• You tied me, the question also requires that you print the initial K. Without it I also got 40. You can also get the 42 fully compliant version in a similar way: f(K){while(K)printf("%d\n",K),K=rand()%K;}. Still you got my +1 for an equal solution! – LambdaBeta Jul 9 '18 at 17:26
• Even better: f(K){while(K)printf("%d\n",K,K=rand()%K);} – SIGSTACKFAULT Jul 9 '18 at 17:47

# x86 + rdrand, 19 bytes

Straightforward implementation. Takes input K in ecx and outputs to a buffer in ebx.

0000000a <start>:
a:   0f c7 f0                rdrand %eax
d:   31 d2                   xor    %edx,%edx
f:   f7 f1                   div    %ecx
11:   89 13                   mov    %edx,(%ebx)
8+1.\~:{:}\+>$1+f ~~@~~47*0.\(a2*1@@?!.  +2B for -v flag Try it online! ><>'s only source of randomness comes from the 'x' instruction, which sets the instruction pointer's direction to a random value. As such, generating a random number from 0 to n isn't trivial. I first calculate how many bits are required to represent a number in the range [0,n), then generate random bits to generate a random number. This leaves the possibility that it'll generate a number slightly larger than n, in which case we just discard it and try again. # Explanation: :nao Print the current number followed by a newline :0=?; If the current n is 0, terminate Calculate how many random bits we need to be generating: 0 1 Initialise the variables for this loop: numberOfBits = 0, maxValue = 1 :{:}(?\ If maxValue >= n, break out of the loop *2 maxValue *= 2$+1$numberOfBits += 1 Generate the random number: ~ Delete maxValue 00 Initialise randomNumber = 0, i = 0 }(?!\ :{{:@} If i >= numberOfBits, break out of the (inner) loop$2*                          randomNumber *= 2
_
1>x~\                     The random bit: If the IP goes up or
\+>                     left, it'll be redirected back onto the 'x',
if it goes down, it adds one to randomNumber
If it goes right, it does nothing to randomNumber

$1+ increment i 8+1. f Jump back to the start of the inner loop After we've generated our number, check that it's actually below n ~ Delete i :{:} ( ? Test that the number is less than n a2*1 . If it's not, jump back to the start of the number generation section @~~ Otherwise delete the old value of n, and numberOfBits 47*0. Then jump back to the start of the program  • Very nice! I came up with the same idea independently; without whitespace, my solution uses several characters fewer than yours, but you've managed to make a much more compact block of code. – Théophile Jul 17 '18 at 1:05 • The current meta consensus is that you don't have to count the bytes used on flags – Jo King Jul 17 '18 at 6:19 ## MATLAB (49 46 bytes) @(k)eval('while k;disp(k);k=randi(k)-1;end;0')  Sample output: >> @(k)eval('while k;disp(k);k=randi(k)-1;end;0') ans(5) ans = @(k)eval('while k;disp(k);k=randi(k)-1;end;0') 5 3 2 1 ans = 0  • I suppose you can do k=randi(k)-1 for a few bytes less. – Sanchises Jul 11 '18 at 13:16 # Retina, 21 bytes .+ * L$.
$. +¶<)G?  Try it online! Explanation: +  Repeat until the value stops changing (i.e. 0). ¶<)  Print the value before each pass through the loop. .+ *  Convert to unary. L$.
$.  Create the range and convert to decimal. G?  Pick a random element. # Pyth, 6 7 bytes QWQ=OQQ  Try it online! +1 to print the initial input value. While Q is truthy, set Q to be a random integer between 0 and Q and print Q. Not the shortest Pyth answer but I'm just learning and only posting because of the recent discussion about no-one using Pyth any more :) • I managed to tie using cumulative reduce but keeping it as a procedural program. Thanks for the motivation to work on a golf :) – FryAmTheEggman Jul 9 '18 at 15:16 • That's cool. Still trying to work out how (why) it works. – ElPedro Jul 9 '18 at 16:07 • By default, both = and ~ use the first variable of an expression as the variable that will be assigned if one isn't specified. For example ~hT will set T to 11 while returning 10. The only other fancy trick is that the newline character prints its input and then returns that value unmodified, so we can have an empty loop body. Let me know if something else is confusing :) – FryAmTheEggman Jul 9 '18 at 21:54 • @FryAmTheEggman That's beautiful. – isaacg Jul 11 '18 at 5:31 • @isaacg Thanks! I originally meant for it to just be edited in here, but I decided to write something up since I wanted to try MathJax. These kinds of Pyth answers were always my favourite since they feel both intentional but also abusive :) – FryAmTheEggman Jul 11 '18 at 20:26 # Haskell, 74 71 bytes -3 bytes by actually doing what the specs say it should do. import System.Random f 0=pure[0] f x=randomRIO(0::Int,x-1)>>=fmap(x:).f  Try it online! # IBM/Lotus Notes Formula, 48 bytes o:=i;@While(i>0;i:=@Integer(i*@Random);o:=o:i);o  Field formula that takes input from another field i. There's no TIO for formula so here's a screenshot of a sample output: # Powershell, 36 32 bytes -4 bytes thanks AdmBorkBork filter f{$_;if($_){Random$_|f}}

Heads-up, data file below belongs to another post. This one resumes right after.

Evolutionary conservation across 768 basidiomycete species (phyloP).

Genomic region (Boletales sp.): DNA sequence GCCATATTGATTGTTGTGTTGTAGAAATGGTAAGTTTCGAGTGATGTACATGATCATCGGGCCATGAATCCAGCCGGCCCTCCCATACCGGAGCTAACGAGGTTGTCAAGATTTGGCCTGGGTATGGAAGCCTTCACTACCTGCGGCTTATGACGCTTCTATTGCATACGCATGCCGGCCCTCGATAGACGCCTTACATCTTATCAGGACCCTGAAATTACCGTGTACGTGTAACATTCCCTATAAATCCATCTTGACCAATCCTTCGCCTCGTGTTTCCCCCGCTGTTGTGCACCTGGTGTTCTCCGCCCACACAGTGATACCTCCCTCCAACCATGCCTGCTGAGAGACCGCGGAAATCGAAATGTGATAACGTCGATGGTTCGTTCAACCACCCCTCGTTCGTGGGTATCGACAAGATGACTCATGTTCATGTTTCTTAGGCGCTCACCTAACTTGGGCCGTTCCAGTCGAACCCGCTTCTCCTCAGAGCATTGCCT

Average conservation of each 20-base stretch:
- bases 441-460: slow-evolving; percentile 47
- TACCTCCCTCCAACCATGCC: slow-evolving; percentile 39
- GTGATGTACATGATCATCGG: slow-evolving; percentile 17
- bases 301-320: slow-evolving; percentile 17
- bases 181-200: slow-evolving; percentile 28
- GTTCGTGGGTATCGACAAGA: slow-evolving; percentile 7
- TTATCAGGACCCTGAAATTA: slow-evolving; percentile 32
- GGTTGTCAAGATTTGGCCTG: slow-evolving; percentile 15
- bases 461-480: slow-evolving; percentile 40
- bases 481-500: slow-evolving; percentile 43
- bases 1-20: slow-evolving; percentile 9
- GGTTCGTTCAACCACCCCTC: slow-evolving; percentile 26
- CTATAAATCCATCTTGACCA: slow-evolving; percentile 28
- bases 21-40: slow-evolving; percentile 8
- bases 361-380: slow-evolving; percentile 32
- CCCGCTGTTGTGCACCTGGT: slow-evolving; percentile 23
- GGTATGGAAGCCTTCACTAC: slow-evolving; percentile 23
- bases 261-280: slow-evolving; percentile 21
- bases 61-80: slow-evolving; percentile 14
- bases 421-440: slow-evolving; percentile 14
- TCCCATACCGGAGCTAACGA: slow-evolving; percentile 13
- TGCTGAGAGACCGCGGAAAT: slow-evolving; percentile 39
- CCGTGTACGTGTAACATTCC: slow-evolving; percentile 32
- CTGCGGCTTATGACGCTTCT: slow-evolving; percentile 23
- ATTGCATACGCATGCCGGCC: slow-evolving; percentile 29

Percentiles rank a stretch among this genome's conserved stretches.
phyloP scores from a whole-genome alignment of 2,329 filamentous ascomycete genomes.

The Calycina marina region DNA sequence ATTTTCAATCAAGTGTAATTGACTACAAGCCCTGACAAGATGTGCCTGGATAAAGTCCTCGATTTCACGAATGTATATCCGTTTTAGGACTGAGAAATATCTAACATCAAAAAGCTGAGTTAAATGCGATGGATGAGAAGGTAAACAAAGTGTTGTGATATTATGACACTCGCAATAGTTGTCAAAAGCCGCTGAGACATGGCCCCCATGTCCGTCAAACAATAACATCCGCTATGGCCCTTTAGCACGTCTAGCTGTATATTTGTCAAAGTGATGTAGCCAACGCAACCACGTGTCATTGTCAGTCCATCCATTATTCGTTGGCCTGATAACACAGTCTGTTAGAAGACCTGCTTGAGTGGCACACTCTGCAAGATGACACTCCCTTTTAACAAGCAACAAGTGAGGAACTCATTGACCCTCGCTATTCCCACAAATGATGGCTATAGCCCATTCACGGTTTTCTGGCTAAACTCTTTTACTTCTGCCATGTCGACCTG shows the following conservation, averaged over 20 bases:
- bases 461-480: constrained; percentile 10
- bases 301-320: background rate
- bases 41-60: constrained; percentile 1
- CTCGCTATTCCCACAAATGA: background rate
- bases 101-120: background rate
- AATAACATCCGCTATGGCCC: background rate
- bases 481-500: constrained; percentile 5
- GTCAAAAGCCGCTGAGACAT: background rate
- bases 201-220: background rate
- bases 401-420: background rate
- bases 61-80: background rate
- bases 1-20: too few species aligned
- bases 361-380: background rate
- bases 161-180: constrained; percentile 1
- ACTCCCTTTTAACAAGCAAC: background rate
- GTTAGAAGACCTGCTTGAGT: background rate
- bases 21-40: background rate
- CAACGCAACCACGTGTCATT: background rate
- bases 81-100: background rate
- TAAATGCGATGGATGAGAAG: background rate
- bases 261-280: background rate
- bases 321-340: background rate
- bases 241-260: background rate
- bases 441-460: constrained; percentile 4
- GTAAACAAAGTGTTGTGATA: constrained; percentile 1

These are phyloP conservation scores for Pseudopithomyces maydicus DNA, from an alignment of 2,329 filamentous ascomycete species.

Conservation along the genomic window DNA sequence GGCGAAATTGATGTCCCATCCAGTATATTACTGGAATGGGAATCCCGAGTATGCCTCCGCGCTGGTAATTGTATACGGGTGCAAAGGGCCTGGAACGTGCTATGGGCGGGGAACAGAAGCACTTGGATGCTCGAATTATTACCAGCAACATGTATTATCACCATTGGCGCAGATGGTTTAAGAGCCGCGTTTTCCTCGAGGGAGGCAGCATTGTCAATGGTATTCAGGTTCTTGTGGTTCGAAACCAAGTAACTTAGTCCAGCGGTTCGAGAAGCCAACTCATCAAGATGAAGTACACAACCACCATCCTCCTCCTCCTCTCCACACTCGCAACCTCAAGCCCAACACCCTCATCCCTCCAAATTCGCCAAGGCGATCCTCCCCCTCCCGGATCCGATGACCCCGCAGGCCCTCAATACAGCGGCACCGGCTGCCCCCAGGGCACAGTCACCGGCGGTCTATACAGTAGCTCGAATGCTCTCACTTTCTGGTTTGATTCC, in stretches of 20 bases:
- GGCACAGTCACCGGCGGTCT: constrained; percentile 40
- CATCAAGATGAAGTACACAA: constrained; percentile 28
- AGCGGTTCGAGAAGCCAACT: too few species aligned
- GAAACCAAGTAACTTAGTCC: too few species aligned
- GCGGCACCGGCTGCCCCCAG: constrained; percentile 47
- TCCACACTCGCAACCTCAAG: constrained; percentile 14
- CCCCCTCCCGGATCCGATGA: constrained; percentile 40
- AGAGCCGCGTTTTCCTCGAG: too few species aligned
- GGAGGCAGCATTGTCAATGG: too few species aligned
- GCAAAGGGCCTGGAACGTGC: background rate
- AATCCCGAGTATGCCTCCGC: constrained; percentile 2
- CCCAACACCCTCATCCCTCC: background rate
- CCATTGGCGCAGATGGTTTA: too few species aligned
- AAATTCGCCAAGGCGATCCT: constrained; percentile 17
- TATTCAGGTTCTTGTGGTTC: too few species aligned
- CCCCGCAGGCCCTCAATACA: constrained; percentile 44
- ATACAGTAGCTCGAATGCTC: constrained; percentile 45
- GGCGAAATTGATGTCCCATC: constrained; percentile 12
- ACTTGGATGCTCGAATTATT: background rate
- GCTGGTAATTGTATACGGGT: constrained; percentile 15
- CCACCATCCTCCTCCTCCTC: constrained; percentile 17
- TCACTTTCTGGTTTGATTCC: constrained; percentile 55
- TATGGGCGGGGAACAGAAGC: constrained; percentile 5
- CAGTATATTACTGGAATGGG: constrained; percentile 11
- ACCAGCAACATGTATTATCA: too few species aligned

Testscript:

filter f{$_;if($_){Random $_|f}} 100 |f  Output: 100 61 20 8 6 3 0  # PowerShell, 35 bytes for($a="$args";$a;$a=Random$a){$a}  Try it online! Full program. Takes input $args, stores it into $a, and enters a for loop. Each iteration we're checking whether $a is still positive (as 0 is falsey in PowerShell). Then we leave $a on the pipeline and move to the next iteration, where we set $a to be the result of Get-Random $a, which returns an integer in the range 0..($a-1).

(Ab)uses the fact that PowerShell outputs an additional trailing newline in lieu of outputting the final zero (allowed by the rules as currently written).

• "$args" - nice. I was stuck on $args[0] in this case – mazzy Jul 9 '18 at 20:29

# Lua, 58 bytes

p,r=print,...+0 p(r)while r>0 do r=math.random(0,r)p(r)end


Try it online!

For some more Lua love here :)

• Hey, you can remove the +0 on the r declaration and move it to the r on the while statement, by doing so you'll use 1 less byte for the space (p,r=print,...p(r)while). – Visckmart Jul 29 '18 at 4:14